Stalemate on Debt Ceiling RemainsJuly 27, 2011
On Monday night, in prime-time speeches, both President Barack Obama and House Speaker John Boehner (R-Ohio) attempted to sell the country on dueling proposals to raise the debt limit.
Obama warned viewers that unless Congress agrees quickly to a long-term increase in the federal debt ceiling, “we would risk sparking a deep economic crisis.” The president emphasized the dangers and insisted that a standoff could seriously slow job creation, raise interest rates and shake global faith in the U.S. economy. He also said he would not agree to a short-term increase, as proposed by Speaker Boehner.
Immediately after the president addressed the nation, Boehner responded by saying he intends to continue pushing a short-term increase in the federal debt ceiling, despite Obama’s objection that such a move does not solve the problem.
One week before the Aug. 2 deadline to act, the two sides continue to pursue competing budget plans that appear to have little chance of winning broad congressional approval.
Senate Majority Leader Harry Reid (D-Nev.) announced a plan that calls for $2.7 trillion in spending cuts over the next 10 years, by cutting $1.2 trillion from discretionary spending and includes $100 billion in mandatory savings that will not impact Medicare, Medicaid, or Social Security. Reid is making procedural moves to bring a vote on the measure very soon, but his package would require the support of seven Republicans to reach the Senate’s 60-vote threshold, and it is not clear if he has those votes.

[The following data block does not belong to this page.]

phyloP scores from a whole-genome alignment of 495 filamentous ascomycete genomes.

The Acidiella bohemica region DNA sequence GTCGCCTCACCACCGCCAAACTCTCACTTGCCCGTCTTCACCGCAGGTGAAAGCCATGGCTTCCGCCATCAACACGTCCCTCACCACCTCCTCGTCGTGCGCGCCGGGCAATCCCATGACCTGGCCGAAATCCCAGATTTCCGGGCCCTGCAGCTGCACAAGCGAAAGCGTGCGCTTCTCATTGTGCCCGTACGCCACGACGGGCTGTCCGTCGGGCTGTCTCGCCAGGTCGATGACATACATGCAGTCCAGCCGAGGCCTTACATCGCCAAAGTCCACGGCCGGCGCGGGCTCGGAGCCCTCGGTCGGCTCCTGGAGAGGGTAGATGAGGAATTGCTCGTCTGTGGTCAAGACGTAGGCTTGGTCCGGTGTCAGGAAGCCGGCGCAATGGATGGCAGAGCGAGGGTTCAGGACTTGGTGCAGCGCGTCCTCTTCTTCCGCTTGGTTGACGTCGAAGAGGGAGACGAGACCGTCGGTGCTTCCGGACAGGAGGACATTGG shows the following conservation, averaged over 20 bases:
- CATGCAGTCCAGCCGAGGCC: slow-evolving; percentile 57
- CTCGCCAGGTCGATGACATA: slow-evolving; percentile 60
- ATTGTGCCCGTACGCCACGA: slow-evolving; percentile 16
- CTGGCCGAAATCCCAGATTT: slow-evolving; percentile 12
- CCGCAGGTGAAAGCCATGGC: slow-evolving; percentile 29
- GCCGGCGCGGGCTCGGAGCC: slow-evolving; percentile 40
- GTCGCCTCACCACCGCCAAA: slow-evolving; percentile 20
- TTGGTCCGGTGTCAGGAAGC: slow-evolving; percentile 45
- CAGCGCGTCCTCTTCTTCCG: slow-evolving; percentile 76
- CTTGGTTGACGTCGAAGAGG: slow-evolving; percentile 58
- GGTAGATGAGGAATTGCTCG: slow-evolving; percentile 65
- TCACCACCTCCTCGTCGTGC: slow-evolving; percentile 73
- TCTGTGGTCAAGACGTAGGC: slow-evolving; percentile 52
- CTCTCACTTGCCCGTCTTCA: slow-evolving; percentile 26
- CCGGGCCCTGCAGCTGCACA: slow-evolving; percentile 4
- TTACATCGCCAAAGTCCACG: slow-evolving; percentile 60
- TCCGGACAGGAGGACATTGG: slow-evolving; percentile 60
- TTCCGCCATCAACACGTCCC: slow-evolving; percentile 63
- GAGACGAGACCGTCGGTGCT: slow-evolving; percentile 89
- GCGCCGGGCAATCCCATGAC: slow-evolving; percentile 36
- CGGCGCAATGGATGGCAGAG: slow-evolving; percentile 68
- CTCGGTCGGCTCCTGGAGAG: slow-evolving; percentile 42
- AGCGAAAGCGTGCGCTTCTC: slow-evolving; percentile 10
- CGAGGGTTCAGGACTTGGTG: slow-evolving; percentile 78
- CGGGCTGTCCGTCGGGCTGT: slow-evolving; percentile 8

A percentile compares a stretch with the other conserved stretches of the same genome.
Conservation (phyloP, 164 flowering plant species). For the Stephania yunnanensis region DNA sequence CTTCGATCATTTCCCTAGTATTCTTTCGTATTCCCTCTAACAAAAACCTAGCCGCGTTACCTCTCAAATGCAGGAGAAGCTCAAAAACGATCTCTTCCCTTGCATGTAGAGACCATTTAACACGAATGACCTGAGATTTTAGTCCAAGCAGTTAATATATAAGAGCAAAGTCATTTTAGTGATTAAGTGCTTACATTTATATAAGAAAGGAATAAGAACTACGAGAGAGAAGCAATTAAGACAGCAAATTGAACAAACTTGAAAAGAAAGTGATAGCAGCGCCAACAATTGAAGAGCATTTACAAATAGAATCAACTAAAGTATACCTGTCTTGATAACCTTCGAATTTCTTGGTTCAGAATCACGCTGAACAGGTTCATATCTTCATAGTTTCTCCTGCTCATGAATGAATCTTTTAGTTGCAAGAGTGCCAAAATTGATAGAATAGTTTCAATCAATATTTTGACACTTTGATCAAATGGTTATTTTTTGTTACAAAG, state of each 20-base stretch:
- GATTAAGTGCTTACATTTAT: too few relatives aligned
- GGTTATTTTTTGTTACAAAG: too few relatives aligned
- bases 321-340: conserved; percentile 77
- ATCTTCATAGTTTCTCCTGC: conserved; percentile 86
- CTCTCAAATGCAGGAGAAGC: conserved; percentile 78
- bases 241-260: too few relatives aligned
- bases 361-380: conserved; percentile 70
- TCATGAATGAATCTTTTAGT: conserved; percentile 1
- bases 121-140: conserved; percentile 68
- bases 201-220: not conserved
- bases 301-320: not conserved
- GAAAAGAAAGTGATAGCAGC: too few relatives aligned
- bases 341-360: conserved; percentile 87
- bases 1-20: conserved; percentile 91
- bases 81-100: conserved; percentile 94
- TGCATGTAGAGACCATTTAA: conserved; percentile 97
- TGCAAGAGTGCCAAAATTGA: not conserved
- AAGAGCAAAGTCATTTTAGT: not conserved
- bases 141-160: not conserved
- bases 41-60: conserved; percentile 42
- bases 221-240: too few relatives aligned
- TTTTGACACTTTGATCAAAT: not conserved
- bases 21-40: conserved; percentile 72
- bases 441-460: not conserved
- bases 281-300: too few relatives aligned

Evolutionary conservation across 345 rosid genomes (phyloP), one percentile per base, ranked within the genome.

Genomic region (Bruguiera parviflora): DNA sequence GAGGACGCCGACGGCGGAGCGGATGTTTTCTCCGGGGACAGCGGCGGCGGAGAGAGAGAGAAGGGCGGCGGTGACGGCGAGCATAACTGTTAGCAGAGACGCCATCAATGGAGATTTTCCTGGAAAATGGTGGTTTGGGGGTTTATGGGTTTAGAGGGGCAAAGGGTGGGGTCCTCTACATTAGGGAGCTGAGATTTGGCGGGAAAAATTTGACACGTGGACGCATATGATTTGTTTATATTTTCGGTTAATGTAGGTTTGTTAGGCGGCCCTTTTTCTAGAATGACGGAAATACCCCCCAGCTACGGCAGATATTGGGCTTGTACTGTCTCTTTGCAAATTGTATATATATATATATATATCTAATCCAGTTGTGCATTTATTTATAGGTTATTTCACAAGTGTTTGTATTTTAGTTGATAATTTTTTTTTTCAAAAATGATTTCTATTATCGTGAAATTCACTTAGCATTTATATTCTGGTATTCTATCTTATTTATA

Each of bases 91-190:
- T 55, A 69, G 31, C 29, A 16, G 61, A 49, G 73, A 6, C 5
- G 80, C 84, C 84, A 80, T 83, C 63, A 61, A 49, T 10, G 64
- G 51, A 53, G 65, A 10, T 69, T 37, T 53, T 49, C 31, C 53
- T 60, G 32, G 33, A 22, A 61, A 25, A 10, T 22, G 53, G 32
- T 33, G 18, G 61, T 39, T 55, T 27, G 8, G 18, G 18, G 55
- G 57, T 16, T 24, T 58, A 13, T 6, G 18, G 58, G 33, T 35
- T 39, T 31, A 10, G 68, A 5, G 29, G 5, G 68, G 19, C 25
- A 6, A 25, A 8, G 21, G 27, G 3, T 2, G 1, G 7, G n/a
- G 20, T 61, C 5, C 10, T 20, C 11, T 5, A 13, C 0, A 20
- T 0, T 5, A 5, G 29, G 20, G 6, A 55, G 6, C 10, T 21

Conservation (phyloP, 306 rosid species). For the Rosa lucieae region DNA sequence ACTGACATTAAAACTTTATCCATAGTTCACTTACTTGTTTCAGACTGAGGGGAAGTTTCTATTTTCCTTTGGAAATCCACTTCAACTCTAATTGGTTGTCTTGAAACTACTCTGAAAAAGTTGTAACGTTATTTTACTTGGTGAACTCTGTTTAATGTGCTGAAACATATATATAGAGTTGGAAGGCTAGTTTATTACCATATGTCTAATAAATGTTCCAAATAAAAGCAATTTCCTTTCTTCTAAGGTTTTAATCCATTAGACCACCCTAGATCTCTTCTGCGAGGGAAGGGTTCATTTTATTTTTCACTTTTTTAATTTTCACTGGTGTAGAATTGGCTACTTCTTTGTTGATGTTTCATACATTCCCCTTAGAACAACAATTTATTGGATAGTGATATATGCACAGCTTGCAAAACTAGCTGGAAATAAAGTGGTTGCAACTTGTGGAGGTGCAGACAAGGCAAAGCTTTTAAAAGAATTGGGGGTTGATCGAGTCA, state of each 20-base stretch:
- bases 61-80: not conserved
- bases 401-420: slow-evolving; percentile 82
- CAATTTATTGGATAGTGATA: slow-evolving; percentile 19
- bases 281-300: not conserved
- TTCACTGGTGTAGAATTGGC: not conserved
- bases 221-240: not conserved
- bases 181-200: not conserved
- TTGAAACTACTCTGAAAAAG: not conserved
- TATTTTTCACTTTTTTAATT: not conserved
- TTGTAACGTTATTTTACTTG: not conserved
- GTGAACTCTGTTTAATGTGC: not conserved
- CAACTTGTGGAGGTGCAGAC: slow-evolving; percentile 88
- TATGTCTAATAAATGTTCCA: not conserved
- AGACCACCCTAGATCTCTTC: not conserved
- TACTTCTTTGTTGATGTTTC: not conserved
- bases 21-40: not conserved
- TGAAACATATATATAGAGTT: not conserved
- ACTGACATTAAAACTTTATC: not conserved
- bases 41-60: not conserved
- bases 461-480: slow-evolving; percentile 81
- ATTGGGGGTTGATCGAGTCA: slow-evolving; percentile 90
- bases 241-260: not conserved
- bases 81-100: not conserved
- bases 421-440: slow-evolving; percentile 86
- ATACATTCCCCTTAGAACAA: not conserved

Meanwhile, Speaker Boehner has offered a two-stage plan to raise the debt ceiling by upwards of $2.5 trillion but it would require the White House to accept much deeper spending cuts than he was negotiating only last week with President Obama.
The first debt limit increase of between $900 billion to $1 trillion would be accompanied by strict discretionary spending caps designed to achieve 10 year savings of $1.2 trillion from annual appropriations bills. His plan also creates a committee of 12 lawmakers who would work to identify further spending reductions to raise the debt ceiling again next year by up to $1.6 trillion. This would be contingent on first achieving $1.8 trillion more in savings primarily from government benefit programs and entitlements such as Medicare and Medicaid. His proposal would also require the House and Senate to vote on a balanced budge amendment to the constitution after Oct. 1 but before the end of the year.
Although several House Republicans said it would be an uphill battle for Boehner to secure the needed votes from his own conference for the plan to raise the debt ceiling by $2.5 trillion, the House plan will be voted on by lawmakers on Wednesday. However, the White House already has threatened to veto the House legislation. Majority Leader Reid also said the measure stood no chance of passing the Senate even if it cleared the House. He pronounced it “dead on arrival.”